Caution needed when assessing impact of dosing errors in clinical trials

November 13, 2000

NEW ORLEANS - When addressing the issues of cause and effect in clinical research, particularly when dosing errors are involved, care must be taken to ensure that potential confounding issues also are considered, according to Duke University Medical Center researchers.

At issue is a group of drugs known as "clot-busters," which are used by physicians to dissolve life-threatening blockages in arteries around the heart. Many patients brought to emergency rooms with symptoms of heart attacks are given these drugs in an attempt to open blocked arteries and keep the heart from being starved of oxygen-rich blood.

Earlier this year, a well-publicized study found that dosing errors are common and that these errors are associated with twice the mortality. The conclusion was that errors in doses caused the higher mortality. These results were used to support a shift to the more simple bolus (single injection) drugs and to drugs that do not require weight-adjusted dosing.

In their new analysis, the Duke researchers determined that the worst outcome among patients who had dosing errors appears not to be caused by the dosing errors themselves. The sicker patients tended to be treated more often with the wrong dose, but their higher mortality can largely be explained by the fact that they were sicker to begin with, according to Dr. Christopher Granger, cardiologist at Duke's Clinical Research Institute (DCRI), who prepared the results of his study for presentation Tuesday at the 73rd annual scientific sessions of the American Heart Association.

Therefore, although minimizing dosing errors remains an important goal, this example underscores the importance of careful analysis before proclaiming a health concern and a possible solution, he said.

"The general issue of medical errors is important and is one that is receiving a lot of attention," Granger said. "When we are associating adverse outcomes with a particular therapy, we need to be careful in ascribing cause without first assuring ourselves that there aren't major unmeasured confounding issues involved."

In his analysis, Granger looked at the database of ASSENT-2, a multi-center international trial conducted from 1997 to 1998 that involved 16,949 patients brought to emergency rooms within six hours of acute heart attack symptoms. Patients were randomized to one of two clot-busters: t-PA, or TNK, a newer and genetically modified version of t-PA.

The original ASSENT-2 trial was funded by Genentech, South San Francisco, Calif., and Boehringer Ingelheim, Ingelheim, Germany. Granger's analysis of the data was supported by the DCRI.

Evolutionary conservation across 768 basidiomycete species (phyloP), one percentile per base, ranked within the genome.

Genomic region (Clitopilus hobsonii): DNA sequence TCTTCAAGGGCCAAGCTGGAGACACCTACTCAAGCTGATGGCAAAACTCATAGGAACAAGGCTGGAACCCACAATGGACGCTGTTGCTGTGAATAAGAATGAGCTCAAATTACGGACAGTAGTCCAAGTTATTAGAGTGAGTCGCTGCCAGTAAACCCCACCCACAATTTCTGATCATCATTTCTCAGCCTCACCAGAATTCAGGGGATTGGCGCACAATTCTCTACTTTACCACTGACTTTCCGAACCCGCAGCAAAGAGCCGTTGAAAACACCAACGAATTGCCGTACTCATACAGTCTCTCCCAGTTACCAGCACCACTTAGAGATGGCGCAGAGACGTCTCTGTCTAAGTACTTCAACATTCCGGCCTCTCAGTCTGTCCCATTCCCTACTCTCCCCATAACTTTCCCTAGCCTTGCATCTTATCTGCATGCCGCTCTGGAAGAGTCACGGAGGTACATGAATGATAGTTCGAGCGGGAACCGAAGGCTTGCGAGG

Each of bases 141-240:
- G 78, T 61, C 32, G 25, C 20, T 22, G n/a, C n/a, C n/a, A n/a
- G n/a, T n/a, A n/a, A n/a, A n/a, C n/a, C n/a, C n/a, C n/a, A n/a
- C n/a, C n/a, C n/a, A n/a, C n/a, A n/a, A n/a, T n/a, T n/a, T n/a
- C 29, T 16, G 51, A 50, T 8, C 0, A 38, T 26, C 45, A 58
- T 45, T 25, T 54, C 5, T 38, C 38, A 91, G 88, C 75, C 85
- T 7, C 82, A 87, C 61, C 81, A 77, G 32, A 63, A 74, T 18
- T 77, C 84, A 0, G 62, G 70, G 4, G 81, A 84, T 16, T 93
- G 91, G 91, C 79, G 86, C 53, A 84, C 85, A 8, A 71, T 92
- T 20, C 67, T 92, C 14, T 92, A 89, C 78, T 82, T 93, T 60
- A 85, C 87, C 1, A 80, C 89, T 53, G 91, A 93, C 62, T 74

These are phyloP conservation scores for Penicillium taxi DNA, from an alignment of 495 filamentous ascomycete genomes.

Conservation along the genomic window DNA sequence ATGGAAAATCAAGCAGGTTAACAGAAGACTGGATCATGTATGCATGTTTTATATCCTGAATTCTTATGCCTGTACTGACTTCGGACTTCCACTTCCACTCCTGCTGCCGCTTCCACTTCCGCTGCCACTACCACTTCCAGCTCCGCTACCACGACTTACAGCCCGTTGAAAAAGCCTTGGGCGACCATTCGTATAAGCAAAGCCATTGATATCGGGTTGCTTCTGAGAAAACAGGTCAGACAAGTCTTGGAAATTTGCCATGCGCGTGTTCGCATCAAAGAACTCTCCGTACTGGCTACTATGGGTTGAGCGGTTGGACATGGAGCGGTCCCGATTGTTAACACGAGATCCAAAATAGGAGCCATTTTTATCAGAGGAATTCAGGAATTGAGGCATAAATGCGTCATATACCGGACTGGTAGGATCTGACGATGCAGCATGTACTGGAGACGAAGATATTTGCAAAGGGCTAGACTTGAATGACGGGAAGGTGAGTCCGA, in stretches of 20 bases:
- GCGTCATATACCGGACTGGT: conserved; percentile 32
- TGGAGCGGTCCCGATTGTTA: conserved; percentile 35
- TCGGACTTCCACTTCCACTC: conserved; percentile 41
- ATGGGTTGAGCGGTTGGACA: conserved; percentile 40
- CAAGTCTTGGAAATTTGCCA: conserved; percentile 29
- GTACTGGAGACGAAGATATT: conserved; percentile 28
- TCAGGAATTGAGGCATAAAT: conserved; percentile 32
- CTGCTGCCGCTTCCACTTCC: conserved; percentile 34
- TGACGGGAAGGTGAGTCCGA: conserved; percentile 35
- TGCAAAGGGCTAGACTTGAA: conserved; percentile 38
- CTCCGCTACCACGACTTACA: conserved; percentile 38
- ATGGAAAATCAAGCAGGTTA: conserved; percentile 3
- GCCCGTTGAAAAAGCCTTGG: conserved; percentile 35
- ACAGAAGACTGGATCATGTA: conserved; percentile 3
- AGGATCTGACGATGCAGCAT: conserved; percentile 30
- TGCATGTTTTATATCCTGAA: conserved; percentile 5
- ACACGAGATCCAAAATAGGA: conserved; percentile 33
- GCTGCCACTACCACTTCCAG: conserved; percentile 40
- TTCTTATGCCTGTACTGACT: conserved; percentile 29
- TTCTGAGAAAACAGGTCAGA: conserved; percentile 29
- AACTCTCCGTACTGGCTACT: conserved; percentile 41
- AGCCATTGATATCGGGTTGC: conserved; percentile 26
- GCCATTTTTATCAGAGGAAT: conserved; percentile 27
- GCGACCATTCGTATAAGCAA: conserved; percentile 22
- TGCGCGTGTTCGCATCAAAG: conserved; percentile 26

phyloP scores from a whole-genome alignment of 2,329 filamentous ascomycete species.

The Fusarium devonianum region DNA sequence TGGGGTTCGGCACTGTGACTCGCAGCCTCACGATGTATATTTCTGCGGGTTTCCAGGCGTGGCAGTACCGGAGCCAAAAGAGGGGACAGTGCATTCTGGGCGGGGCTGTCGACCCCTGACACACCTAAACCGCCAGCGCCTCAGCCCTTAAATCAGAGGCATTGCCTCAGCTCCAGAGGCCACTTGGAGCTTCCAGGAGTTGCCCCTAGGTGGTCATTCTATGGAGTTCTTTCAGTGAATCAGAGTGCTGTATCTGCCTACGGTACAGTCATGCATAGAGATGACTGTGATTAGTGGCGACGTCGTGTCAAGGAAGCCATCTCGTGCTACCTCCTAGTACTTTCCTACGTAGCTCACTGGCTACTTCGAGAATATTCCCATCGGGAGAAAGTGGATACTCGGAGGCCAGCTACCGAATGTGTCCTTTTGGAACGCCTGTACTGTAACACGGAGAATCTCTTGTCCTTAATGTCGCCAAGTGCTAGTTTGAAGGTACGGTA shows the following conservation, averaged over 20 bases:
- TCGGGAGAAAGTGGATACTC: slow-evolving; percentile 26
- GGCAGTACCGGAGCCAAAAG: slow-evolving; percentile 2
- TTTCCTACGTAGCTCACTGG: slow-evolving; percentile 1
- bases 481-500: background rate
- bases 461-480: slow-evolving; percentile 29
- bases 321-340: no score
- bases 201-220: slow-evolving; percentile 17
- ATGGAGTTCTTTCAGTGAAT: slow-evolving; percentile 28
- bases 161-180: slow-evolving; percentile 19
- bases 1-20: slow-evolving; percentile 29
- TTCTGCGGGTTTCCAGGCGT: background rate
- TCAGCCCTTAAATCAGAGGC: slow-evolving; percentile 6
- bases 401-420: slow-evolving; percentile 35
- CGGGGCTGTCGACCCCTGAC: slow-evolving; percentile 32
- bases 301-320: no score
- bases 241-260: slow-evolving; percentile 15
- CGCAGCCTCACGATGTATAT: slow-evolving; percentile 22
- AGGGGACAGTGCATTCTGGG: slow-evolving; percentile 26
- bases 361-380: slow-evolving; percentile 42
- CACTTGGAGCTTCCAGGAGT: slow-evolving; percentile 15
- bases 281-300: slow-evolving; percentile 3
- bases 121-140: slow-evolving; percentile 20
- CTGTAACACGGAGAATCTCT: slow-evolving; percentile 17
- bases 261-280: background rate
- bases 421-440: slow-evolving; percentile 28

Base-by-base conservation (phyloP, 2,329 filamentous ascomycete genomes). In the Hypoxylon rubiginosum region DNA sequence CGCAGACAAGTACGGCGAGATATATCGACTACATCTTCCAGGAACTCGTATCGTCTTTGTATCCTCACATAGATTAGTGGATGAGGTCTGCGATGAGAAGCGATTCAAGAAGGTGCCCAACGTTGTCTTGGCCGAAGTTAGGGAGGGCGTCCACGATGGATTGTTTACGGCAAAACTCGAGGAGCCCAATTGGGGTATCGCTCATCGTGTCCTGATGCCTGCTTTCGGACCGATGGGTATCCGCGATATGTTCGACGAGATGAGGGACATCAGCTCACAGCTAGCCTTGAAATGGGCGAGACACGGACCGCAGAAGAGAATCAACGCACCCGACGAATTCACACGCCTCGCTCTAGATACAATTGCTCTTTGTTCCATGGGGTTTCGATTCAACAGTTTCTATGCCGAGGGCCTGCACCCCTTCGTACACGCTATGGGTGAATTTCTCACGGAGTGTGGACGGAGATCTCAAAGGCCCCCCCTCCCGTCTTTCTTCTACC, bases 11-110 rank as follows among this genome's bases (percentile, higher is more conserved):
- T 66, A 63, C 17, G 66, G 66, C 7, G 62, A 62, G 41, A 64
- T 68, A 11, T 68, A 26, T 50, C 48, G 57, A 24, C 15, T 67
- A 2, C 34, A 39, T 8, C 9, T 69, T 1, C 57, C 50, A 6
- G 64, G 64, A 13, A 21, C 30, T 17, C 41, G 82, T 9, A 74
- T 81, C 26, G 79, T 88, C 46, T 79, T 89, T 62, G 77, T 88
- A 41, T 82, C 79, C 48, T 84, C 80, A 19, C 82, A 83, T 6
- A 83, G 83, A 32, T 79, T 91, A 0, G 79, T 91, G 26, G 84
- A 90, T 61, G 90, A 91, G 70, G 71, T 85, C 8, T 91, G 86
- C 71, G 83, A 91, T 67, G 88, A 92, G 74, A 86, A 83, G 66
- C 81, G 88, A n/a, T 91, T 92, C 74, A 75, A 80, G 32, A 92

ASSENT-2 was designed as a double-blind, double-dummy trial, in which patients either received t-PA and placebo TNK, or TNK and placebo t-PA. This was done because the two drugs are administered differently, and trial designers wanted to ensure that researchers wouldn't know which active drug each patient received.

While ASSENT-2 demonstrated that TNK was just as effective in the acute treatment of heart attack as t-PA, Granger wanted to find out the effects of dosing of the two drugs, which are markedly different. For t-PA, physicians gave one injection of the drug, followed by a 90-minute intravenous drip, the dose of each being determined by a formula in which weight is an important variable. Patients receiving TNK received one of five pre-determined five-second doses, based on where they fall in a range of weights.

Overall, 95.1 percent of the ASSENT-2 patients received the correct dose of t-PA, while 96.4 percent received the correct dose of TNK.

"If incorrect dosing was responsible for the adverse outcomes, the relationship would be stronger for patients who received the wrong dose of the active agent when compared to those receiving the wrong dose of the placebo," Granger said. "If there were major confounding issues, one might expect similar outcomes for misdosing active drug and placebo."

As it turned out, the researchers found that 30-day mortality was in fact higher when patients received either too little (19.5 percent mortality) or too much (9.8 percent mortality) t-PA, compared to the correct amount (5.4 percent mortality). Surprisingly, however, the same relationship existed for placebo - patients who were given too little or too much had higher mortality than the correct amount (23.5 percent or 10.0 percent compared to 5.4 percent).

"We saw the same relationship of misdosing and bad outcomes with the active drug and the placebo, suggesting that most of the association was due to confounding issues rather than the result of wrong doses," Granger said.

Granger said he believes that part of the explanation is that patients who got the wrong dose had higher-risk features such as older age, lighter body weight and were more likely female. The other part is due to the fact that during the 90-minute infusion of t-PA, if the patient became unstable with bleeding or other instability, the drug may have been stopped, but the bad outcome was due to the problem that led to the drug being stopped, not to the discontinuation itself.

In general, fewer patients treated with TNK received the wrong dose, which was likely related to its simple single 5-10 second dosing, researchers said.

Duke University Medical Center

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